I am trying to prove the following result from an elementary field extensions tutorial:
Let $F$ be a field, $K$ a field extension of $F$ and $L$ a field extension of $K$.
Assume that $K$ is algebraic over $F$, and that element $a \in L$ is algebraic over $K$. Deduce that $a$ is algebraic over F.
So far I am not even convinced that it is true. Confirmation that it is true would be a great help, then any hints would be welcome. I have tried two approaches:
(1) We know that as $a$ is algebraic over $K$, so $[K[a] : K]$ is finite (and $K[a]$ is a subfield of $L$). If we knew that $[K:F]$ was finite, then we might argue that $[K[a] : F]$ is finite (since $[K[a] : F] = [K[a] : K][K : F]$), and so somehow combine that with claim: $F[a] \subset K[a]$ implies $[F[a] : F]$ is finite, which by a theorem implies $a$ is algebraic over $F$. However we are not given that $[K:F]$ is finite, and from my reading, this is not implied by $K$ algebraic over $F$, so I don't know how to proceed in this direction.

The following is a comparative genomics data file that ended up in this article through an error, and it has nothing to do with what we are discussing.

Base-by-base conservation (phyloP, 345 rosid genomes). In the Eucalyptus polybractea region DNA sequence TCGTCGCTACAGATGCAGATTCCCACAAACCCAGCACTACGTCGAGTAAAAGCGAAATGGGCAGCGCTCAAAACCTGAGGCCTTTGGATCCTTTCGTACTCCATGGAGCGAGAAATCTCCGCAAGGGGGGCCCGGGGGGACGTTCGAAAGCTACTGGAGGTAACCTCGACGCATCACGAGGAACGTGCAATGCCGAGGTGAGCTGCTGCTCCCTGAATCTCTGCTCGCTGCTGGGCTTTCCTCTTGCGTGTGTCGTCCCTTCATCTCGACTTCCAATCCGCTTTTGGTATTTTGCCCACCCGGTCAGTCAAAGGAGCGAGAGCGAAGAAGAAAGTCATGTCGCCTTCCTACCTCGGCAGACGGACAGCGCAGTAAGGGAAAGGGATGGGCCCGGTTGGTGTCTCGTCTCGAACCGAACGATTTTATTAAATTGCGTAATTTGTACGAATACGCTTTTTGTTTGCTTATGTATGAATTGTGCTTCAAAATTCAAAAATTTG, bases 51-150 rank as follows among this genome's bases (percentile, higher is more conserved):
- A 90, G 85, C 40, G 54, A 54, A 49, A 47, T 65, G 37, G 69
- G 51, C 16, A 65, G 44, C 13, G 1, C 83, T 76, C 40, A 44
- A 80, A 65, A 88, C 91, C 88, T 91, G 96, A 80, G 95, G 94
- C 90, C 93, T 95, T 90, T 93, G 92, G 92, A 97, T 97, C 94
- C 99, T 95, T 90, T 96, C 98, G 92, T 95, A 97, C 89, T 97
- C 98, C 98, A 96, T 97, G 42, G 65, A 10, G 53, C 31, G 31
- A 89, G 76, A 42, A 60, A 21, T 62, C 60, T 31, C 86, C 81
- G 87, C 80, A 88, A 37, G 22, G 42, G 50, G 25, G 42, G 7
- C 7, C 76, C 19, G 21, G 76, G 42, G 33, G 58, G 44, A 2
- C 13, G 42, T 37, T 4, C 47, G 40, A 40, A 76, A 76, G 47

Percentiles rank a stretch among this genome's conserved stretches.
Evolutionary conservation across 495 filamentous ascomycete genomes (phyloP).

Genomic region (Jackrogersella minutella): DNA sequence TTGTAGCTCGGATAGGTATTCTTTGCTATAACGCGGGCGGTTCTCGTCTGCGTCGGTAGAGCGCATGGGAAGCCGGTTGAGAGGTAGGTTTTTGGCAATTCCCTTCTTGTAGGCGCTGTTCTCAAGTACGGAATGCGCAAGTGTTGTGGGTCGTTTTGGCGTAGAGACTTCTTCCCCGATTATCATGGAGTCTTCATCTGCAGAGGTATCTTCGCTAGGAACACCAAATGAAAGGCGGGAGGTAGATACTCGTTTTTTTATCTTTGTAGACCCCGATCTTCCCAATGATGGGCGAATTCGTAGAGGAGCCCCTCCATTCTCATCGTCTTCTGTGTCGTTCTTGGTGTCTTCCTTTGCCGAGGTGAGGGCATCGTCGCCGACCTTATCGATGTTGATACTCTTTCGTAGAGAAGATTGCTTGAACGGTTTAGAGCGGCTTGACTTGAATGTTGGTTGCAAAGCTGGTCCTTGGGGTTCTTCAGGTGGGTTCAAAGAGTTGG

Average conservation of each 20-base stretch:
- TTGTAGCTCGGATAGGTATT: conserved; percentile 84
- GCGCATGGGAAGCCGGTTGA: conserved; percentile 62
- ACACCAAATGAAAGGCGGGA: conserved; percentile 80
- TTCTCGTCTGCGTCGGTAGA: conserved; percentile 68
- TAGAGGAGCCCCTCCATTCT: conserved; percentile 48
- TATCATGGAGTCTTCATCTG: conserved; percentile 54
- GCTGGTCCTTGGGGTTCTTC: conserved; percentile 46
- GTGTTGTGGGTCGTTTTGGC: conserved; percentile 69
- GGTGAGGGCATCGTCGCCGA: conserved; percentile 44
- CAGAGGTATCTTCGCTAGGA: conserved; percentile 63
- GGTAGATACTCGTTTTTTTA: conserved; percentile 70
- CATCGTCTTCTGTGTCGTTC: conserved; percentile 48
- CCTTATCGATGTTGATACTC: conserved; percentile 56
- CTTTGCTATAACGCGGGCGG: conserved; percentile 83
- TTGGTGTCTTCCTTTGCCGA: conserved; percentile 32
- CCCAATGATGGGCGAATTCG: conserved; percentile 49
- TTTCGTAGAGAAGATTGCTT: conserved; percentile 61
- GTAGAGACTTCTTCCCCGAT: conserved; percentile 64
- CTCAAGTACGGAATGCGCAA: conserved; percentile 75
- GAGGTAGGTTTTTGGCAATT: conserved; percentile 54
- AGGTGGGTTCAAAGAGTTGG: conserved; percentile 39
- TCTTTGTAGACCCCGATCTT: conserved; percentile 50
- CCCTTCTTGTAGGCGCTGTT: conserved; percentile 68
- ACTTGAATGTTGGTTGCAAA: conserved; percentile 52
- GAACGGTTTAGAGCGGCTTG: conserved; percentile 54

(2) Given that $a$ is algebraic over $K$, there exists an irreducible polynomial of $a$ in $K[X]$ (call it $p$). From here we need to construct the irreducible polynomial of $a$ in $F[X]$ (call it $q$) (This will show that $a$ is algebraic in $F$). As I understand it, I need to show the existence of polynomial $g$ in $K[X]$ such that $gp = q$, meaning that both $g$ and $p$ have coefficients in $K$, but $q$ has only coefficients in $F$. Right now I have no idea how to show that such a $g$ exists -- presumably I would need to somehow use the fact that K is algebraic over F.
Are either of these approaches worth pursuing further or is there a more illuminating way to think about it?